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Welcome to Berkeley Sociology

Berkeley’s Sociology Department is known around the world for its excellence in research and teaching. Our faculty advance cutting edge research and teach in most sociological specialities. Our PhDs are leaders in universities and research centers across the US and in many other countries. And our BAs populate the ranks of innumerable professions, bringing with them the skills and special perspective of Berkeley sociology. 

We are proud to make these contributions from the world’s leading public university. At Berkeley, we combine intellectual rigor with a commitment to public service through our research, teaching, and service on campus and beyond. 

For the past six decades, Berkeley’s Sociology Department has consistently been ranked among the world’s top sociology departments. Our graduate program is ranked #1 in the latest U.S. News and World Report, and our undergrad degree is currently the best in the US according to College Factual and features on Grad Reports’ Best College List 2020.

Faculty Spotlight
Robert Braun
Assistant Professor
Comparative Historical Sociology; Peace, War, and Social Conflict; Social Movements and Collective Behavior
Martín Sánchez-Jankowski
Professor
Sociology of poverty, race and ethnicity, social violence, methodology
Michael Rodríguez-Muñiz
Associate Professor
Race and Ethnicity, Sociology of Knowledge and Culture, Latinx Politics and Identity, Political Sociology, Du Boisian Sociology, Ethnographic and Qualitative Methods
In Memoriam
Albert Einstein (1941)
Albert Einstein (1941)
EMERITUS PROFESSOR

Prof. Einstein served graduate students as a model of prudence in remaining unfashionably true to the grand…

Faculty Publishing
America’s high incarceration rates are a well-known facet of contemporary political conversations. Mentioned far less often is what happens to the nearly 700,000 former prisoners who rejo...

On the Outside: Prisoner Reentry and Reintegration

America’s high incarceration rates are a well-known facet of contemporary political conversations. Mentioned far less often is what happens to the nearly 700,000 former prisoners who rejoin society each year.On the Outside examines the lives of 22 people—varied in race and gender but united by their time in the criminal justice system—as they pass out of the prison gates and back into society. The book takes a clear-eyed look at the challenges faced by former prisoners as they try to find work, housing, and stable communities. Standing alongside these...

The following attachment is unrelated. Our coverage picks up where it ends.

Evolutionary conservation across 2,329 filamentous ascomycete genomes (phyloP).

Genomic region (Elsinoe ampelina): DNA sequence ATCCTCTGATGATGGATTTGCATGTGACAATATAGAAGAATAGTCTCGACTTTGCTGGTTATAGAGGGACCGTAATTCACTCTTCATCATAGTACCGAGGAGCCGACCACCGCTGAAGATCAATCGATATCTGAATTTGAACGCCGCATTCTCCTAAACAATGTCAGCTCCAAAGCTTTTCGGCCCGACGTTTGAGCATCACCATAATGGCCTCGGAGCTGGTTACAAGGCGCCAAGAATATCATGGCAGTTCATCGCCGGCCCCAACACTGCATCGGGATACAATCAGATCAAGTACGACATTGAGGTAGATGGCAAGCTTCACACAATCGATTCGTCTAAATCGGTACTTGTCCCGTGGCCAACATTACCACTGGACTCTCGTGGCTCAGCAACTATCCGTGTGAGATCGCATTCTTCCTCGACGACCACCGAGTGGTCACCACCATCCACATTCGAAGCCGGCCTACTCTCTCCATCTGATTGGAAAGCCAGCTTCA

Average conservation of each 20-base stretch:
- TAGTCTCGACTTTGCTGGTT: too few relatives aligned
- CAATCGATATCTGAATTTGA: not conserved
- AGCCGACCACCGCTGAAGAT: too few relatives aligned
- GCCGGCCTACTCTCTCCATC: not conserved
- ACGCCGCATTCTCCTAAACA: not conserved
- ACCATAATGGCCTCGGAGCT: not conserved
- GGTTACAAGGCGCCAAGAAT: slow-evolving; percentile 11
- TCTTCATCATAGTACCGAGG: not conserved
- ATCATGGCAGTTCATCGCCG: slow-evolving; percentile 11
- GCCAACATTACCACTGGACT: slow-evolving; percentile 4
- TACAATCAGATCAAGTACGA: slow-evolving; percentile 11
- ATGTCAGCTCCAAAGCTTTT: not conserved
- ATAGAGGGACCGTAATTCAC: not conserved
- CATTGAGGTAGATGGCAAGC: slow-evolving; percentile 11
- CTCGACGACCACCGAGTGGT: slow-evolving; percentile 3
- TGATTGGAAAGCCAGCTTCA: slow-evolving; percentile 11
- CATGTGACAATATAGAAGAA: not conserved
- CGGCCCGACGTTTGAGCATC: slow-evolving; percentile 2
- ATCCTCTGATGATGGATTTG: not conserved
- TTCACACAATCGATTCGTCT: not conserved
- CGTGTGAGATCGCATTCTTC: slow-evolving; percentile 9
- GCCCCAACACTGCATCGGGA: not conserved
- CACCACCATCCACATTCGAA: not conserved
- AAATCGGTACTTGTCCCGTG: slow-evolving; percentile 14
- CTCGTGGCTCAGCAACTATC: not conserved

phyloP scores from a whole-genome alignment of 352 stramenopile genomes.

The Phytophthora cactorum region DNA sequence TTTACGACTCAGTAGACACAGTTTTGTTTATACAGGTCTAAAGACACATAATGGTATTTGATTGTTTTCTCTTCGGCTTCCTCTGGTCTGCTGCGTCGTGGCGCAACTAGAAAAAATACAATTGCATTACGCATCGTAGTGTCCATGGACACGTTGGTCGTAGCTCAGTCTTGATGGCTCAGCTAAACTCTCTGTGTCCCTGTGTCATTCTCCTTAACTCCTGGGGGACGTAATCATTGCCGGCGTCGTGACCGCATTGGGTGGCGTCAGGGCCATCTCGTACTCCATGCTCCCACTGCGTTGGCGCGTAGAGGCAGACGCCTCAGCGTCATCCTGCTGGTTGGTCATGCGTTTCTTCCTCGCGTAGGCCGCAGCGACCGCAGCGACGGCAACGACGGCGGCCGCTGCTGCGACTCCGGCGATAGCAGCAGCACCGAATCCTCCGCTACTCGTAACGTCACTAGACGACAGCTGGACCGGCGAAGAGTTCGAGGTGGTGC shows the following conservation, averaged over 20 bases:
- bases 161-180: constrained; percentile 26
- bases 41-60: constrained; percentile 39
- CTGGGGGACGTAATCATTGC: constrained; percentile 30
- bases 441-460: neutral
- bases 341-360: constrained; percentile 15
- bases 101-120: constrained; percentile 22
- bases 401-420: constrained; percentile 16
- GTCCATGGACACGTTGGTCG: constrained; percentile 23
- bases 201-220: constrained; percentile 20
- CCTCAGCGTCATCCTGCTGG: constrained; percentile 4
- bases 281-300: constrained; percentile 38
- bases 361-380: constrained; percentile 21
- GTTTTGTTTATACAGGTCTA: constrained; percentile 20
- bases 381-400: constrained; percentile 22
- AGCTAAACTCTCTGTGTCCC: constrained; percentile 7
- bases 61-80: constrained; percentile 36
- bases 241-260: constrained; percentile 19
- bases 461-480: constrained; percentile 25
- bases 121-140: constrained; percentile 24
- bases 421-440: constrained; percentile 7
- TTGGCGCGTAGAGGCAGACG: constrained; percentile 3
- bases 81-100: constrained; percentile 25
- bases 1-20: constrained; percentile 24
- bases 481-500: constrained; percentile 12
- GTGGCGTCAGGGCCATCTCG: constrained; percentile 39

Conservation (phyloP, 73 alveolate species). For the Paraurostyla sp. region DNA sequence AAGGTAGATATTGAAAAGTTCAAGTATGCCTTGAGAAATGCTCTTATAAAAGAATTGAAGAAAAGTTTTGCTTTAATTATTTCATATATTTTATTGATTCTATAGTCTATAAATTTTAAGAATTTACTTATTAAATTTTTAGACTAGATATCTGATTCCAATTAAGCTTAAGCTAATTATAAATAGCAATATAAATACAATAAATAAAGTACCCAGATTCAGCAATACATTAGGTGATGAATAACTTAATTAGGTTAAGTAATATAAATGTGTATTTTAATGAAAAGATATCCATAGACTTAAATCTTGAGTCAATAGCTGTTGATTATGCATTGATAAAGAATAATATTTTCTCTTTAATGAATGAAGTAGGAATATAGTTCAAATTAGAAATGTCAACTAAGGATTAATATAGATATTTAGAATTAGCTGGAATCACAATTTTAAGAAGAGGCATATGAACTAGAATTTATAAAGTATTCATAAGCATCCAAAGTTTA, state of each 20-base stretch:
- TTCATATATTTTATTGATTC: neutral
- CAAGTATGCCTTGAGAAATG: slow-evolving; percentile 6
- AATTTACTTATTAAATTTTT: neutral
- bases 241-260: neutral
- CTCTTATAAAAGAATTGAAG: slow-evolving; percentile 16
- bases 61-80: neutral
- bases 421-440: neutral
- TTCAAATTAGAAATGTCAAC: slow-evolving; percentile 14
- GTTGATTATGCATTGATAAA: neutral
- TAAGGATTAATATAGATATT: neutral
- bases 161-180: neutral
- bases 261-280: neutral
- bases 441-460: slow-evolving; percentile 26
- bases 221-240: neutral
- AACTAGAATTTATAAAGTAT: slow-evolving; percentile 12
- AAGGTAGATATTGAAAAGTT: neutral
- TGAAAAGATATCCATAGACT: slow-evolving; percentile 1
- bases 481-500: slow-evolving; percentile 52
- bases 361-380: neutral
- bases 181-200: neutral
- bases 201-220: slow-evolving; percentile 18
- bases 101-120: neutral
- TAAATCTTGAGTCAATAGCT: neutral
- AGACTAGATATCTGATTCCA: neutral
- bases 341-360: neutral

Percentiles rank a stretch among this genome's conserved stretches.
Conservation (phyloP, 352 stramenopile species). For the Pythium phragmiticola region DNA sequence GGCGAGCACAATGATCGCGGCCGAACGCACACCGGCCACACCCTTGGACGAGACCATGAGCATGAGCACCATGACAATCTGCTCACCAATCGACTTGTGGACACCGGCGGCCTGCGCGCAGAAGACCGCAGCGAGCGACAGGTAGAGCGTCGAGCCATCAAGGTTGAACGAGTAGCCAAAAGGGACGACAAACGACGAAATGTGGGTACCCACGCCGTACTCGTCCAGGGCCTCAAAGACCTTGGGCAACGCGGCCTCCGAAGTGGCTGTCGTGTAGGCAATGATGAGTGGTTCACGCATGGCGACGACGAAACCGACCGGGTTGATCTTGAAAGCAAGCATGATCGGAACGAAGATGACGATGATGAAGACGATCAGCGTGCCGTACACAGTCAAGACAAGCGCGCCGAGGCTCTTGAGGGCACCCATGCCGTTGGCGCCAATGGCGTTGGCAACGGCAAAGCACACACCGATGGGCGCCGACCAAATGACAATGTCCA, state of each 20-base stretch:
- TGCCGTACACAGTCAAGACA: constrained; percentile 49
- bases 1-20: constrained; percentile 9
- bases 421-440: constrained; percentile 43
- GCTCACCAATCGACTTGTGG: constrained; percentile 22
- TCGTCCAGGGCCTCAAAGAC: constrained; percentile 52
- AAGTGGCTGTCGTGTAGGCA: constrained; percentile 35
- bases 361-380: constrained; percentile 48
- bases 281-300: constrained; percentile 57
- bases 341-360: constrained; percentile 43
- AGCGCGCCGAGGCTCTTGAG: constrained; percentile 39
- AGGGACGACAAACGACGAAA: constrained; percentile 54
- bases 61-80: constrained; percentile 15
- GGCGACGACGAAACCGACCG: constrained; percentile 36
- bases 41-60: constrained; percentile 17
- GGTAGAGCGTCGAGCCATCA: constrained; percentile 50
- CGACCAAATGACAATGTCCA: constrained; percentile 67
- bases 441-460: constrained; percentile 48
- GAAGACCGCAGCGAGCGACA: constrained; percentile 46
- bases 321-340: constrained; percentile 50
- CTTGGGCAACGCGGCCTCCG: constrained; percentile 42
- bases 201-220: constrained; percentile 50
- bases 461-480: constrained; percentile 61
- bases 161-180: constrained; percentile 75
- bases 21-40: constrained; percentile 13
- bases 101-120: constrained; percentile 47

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Departmental Colloquium Series

Luciana de Souza Leão, "Optics of the State: The Politics of Making Poverty Visible in Brazil and Mexico"

Wednesday, November 16, 2022, 2-3:30pm Hybrid: The Graduate Hotel, California Room & via Zoom

Sociological studies stress how state legibility serves as a form of population control. Often overlooked is how states differ in their will to control, and how this variation shapes legibility projects. This research proposes a three-dimensional analytical framework to study legibility from a comparative perspective that seeks to account for this variation. I illustrate the usefulness of this framework through an in-depth analysis of how Brazil and Mexico rendered poor individuals visible in order to implement conditional cash transfer programs (or CCTs). In the mid-1990s, these two states implemented the same policy, facing very similar challenges; yet, they adopted different solutions for governing their respective CCT programs and making poor families visible. Drawing on the analysis of approximately 15,000 pages of official documents, 125 in-depth interviews with bureaucratic and political elites, and 18 months of fieldwork in Brazil and Mexico, this article reveals the political and governance effects of distinct methods of seeing like a state. Specifically, I show that the differences and consequences of legibility projects depended on the politics of legitimation of each CCT program and had the unanticipated effect of making the state itself visible to broader publics and thus subject to intense scrutiny.